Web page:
Slaying the vampire buffer
Live sport, concerts and media events are big business for providers, and major sources of frustration for viewers when the quality of video and audio transmissions is affected by delays, uneven data flows or data loss due to network speed, latency and jitter. It only takes one missed second during a critical game, or a few dropped frames during an anticipated event, to turn viewing pleasure into intense irritation.
For the operator this usually means that their network has been flooded with excessive amounts of video content, requiring them to invest heavily in network bandwidth without being able to charge for the services that are being delivered.
As this incoming traffic increases, operators’ own core and aggregation networks become congested, affecting not only their own video services, but also their internet services. There’s a real risk of losing video subscribers and valuable Internet subscribers to competitors.
Addressing these challenges is key, as the Internet becomes the default option in delivering live programming. Rather than using online merely as a time-shifted content supplement to live TV programming, broadcasters worldwide are streaming events live using IP to connect every
class of device.
Not only does IP technology provide an opportunity to deliver premium content to every screen; it allows programmers to supply much more content than can be delivered over traditional TV channels. This represents an important opportunity for programmers who have an abundance of high-quality content that doesn’t make it into their TV broadcasts but can be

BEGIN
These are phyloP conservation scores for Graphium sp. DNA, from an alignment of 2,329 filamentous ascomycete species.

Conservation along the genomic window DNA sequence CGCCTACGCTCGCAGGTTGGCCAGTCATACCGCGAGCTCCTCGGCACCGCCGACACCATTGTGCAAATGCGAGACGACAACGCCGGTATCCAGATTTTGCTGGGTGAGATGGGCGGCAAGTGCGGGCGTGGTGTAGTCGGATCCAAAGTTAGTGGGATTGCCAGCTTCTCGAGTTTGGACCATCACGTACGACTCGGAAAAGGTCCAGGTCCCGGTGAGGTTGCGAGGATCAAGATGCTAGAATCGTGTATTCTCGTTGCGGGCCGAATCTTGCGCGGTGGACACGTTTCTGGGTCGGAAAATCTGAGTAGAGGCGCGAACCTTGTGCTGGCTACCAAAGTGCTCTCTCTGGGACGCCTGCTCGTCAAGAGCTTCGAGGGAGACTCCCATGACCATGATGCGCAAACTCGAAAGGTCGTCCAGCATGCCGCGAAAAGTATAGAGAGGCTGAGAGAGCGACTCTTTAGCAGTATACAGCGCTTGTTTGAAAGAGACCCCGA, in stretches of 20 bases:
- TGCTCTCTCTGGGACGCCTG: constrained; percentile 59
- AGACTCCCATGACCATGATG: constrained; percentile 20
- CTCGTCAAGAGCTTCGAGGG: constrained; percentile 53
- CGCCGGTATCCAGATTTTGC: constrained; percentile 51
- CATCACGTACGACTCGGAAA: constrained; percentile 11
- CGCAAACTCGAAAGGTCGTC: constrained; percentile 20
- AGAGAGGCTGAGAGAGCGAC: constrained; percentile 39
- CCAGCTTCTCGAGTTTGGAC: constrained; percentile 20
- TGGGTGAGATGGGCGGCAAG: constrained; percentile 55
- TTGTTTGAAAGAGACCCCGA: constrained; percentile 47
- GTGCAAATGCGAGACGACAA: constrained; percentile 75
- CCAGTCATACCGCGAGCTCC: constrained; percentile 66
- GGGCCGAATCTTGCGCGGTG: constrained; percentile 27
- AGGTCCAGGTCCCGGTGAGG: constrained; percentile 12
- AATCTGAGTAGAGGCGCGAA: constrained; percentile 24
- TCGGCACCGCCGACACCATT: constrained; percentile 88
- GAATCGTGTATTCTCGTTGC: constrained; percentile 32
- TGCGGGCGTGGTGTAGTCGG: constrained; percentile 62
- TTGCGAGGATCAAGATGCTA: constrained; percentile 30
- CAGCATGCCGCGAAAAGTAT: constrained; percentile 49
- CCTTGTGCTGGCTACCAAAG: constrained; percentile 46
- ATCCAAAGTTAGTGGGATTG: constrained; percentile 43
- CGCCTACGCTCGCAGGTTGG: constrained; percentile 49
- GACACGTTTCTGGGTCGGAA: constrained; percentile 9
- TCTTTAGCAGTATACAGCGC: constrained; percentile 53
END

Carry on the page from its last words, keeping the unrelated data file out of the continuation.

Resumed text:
used to fill potentially lucrative niche channels online.
These content providers and their advertisers recognise that the power to draw people passionate about a given topic from a global population base greatly expands the advertising dimensions for highly-targeted programming.
Choosing the right technology can mean the difference between offering a high quality, expansive service or being bound by limitations associated with bandwidth increases. The system must be able to cope with potentially highly profitable bursts of traffic such as a sporting or major event but without the cost associated with dimensioning the system permanently around the highest possible peak.
At Edgeware, we’re using the advances in technology to optimise the delivery of high quality content for live and on-demand services, minimising the risks of buffering and data loss as a result of latency or slow network speed.
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